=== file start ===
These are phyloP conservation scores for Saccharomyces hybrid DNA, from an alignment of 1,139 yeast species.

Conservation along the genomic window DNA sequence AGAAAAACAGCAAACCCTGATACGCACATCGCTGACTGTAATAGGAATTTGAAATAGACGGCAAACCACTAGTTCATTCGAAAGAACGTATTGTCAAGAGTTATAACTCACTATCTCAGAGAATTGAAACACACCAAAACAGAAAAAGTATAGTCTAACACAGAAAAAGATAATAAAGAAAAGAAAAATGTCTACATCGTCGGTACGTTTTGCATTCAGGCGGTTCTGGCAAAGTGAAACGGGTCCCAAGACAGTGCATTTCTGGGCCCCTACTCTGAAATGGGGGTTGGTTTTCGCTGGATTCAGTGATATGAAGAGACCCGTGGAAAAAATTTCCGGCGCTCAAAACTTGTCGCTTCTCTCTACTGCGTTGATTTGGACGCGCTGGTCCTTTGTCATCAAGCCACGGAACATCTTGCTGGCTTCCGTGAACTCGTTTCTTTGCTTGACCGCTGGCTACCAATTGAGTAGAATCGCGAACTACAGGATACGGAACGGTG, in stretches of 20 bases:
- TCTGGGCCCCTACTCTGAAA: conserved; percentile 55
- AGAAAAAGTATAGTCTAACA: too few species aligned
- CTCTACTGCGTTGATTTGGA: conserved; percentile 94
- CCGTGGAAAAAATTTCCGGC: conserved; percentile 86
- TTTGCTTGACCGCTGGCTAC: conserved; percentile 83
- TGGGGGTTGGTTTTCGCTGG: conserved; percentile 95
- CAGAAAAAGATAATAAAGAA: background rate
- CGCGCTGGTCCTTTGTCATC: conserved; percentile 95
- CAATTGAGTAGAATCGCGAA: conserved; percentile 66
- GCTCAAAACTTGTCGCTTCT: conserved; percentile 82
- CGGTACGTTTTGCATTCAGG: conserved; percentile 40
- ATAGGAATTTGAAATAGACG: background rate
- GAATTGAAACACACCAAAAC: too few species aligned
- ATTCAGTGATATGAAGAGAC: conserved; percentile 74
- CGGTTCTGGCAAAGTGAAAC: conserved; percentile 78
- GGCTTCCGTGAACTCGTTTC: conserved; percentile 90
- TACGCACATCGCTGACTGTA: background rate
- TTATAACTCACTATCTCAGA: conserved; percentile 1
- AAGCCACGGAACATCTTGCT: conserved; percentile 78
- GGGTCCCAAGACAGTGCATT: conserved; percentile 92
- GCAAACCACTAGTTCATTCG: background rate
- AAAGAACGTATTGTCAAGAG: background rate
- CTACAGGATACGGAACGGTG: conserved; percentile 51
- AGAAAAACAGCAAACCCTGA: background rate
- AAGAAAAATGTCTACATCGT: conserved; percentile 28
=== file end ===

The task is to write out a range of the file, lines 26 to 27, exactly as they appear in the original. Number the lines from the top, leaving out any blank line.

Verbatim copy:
- AGAAAAACAGCAAACCCTGA: background rate
- AAGAAAAATGTCTACATCGT: conserved; percentile 28